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I have a 16byte array from MD5 JAVA method. I want to convert it to a long to use as a hashkey. Am reading a bitwise XOR the bits to 64 is a good idea... then howto get a long from that? full code example of XOR and cvt to long please.

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If you were taking the XOR route, you'd just XOR half the bytes with the other half, since long is 64 bits, which is half as many bits as are in a length-16 byte array. More concretely: you could XOR the 8 most significant bytes and the 8 least significant bytes. –  Matt Ball Mar 12 '12 at 3:03

3 Answers 3

The very best solution I found (based on my needs... mix of speed and good hash function) is Google's CityHash. The input can be any byte array including an MD5 result and the output is an unsigned 64-bit long.

CityHash has a very good but not perfect hash distribution, and is very fast.

I ported CityHash from C++ to C# in half an hour. A Java port should be straightforward too.

Just XORing the bits doesn't give as good a distribution (though admittedly that will be very fast).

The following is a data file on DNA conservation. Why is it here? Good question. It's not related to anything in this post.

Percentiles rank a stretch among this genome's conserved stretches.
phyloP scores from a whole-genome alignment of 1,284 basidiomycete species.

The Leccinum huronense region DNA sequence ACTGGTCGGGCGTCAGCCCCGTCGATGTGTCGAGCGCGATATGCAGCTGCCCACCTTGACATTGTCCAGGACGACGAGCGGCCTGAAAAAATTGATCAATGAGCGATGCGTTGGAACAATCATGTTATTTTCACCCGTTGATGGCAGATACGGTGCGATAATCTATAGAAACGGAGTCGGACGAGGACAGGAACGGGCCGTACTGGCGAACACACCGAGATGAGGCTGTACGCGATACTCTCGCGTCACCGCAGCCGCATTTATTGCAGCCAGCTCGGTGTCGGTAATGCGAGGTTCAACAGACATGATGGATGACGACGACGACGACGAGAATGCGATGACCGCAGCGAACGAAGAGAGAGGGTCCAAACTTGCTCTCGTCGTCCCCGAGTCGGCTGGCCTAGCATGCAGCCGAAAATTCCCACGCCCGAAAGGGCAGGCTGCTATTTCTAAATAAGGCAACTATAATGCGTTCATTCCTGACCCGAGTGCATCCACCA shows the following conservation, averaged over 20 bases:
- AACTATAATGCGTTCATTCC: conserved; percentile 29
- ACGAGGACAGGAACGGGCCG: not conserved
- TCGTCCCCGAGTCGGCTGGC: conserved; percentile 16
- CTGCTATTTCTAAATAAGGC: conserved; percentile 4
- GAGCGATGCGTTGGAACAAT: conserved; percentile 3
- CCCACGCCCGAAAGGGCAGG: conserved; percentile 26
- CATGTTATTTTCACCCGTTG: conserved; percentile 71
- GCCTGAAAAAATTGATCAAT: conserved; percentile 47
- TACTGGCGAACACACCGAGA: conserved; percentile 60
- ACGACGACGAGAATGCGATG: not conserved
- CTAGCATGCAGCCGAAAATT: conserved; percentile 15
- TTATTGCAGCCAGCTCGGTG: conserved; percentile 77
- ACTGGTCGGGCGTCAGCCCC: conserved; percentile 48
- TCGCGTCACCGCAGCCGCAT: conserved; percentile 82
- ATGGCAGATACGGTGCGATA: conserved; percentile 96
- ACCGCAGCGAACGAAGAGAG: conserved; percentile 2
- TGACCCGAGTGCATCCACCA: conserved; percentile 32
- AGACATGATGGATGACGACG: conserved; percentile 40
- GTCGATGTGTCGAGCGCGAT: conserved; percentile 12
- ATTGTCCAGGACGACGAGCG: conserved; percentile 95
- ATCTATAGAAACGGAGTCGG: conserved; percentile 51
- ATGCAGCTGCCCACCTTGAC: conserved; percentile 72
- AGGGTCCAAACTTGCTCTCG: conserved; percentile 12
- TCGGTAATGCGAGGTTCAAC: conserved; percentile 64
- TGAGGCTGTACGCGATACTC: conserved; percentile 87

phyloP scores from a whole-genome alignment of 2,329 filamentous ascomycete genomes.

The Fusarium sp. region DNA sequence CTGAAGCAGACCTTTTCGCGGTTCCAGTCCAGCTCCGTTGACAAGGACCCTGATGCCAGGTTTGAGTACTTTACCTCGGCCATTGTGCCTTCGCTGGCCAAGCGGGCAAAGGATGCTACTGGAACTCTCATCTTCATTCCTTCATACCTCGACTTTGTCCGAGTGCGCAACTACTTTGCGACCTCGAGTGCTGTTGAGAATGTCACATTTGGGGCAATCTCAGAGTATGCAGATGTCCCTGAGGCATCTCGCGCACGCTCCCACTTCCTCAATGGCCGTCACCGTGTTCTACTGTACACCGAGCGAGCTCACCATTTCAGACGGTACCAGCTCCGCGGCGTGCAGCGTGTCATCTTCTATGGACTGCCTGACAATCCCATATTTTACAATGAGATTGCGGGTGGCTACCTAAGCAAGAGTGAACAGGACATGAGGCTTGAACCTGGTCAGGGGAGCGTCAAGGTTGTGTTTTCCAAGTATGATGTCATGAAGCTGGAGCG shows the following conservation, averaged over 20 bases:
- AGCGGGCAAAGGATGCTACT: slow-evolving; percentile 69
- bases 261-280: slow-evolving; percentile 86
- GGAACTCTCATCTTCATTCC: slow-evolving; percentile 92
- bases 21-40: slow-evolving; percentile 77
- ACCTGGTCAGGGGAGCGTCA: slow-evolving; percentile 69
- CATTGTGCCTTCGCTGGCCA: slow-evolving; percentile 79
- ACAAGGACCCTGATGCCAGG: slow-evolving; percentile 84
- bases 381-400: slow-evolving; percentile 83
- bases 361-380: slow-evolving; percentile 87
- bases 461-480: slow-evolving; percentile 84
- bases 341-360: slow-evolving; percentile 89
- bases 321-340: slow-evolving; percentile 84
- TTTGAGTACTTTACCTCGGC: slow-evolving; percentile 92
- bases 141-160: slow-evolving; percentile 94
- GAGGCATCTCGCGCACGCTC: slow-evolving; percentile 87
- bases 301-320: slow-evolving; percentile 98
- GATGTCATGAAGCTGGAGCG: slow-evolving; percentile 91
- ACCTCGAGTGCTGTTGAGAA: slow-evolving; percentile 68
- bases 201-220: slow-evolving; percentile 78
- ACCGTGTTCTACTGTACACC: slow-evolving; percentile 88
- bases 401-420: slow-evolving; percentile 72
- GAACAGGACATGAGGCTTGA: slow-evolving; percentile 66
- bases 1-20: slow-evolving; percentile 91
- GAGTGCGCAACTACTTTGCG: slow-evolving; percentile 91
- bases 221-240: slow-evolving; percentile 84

I'm not familiar enough with Java to tell you exactly how to populate a long from a byte array (there could be a good helper I'm not familiar with, or I could get some details of arithmetic in Java wrong). Essentially, though, you'll want to do something like this:

long a = md5[0] * 256 * md5[1] + 256 * 256 * md5[2] + 256 * 256 * 256 * md5[3];
long b = md5[4] * 256 * md5[5] + 256 * 256 * md5[6] + 256 * 256 * 256 * md5[7];
long result = a ^ b;

Note I have made no attempt to deal with endianness. If you just care about a consistent hash value, though, endianness should not matter.

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CityHash makes extensive use of SSE4 extensions not available in java. –  Alan Jurgensen Mar 12 '12 at 3:04
    
@Alan: They're not available in C# either afaik, but the C# version was almost exactly as fast as calling the C++ version from C# (so loss of SSE4 is not more expensive than an interop call, give or take). –  Eric J. Mar 12 '12 at 3:13
    
You should look at Guava's Hashing –  Adam Gent Oct 17 '13 at 22:34

Just to be clear, any subsection of a cryptographic digest no longer has many of the cryptographic properties of the digest, specifically these properties no longer hold:

  • Inversion resistance (finding an X that satisfies H(X))
  • Collision resistance (finding an X, Y such that H(X) = H(Y))
  • Random distribution over the range of possible outputs
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Guava has some very nice Hashing capabilities:

Hashing.md5().hashString(s).asLong();

I believe the above is actually CityHash but regardless it will generate hash longs that you can use for whatever your hashing needs. (I tried @Eric J. Java code and it looks like CityHash 32).

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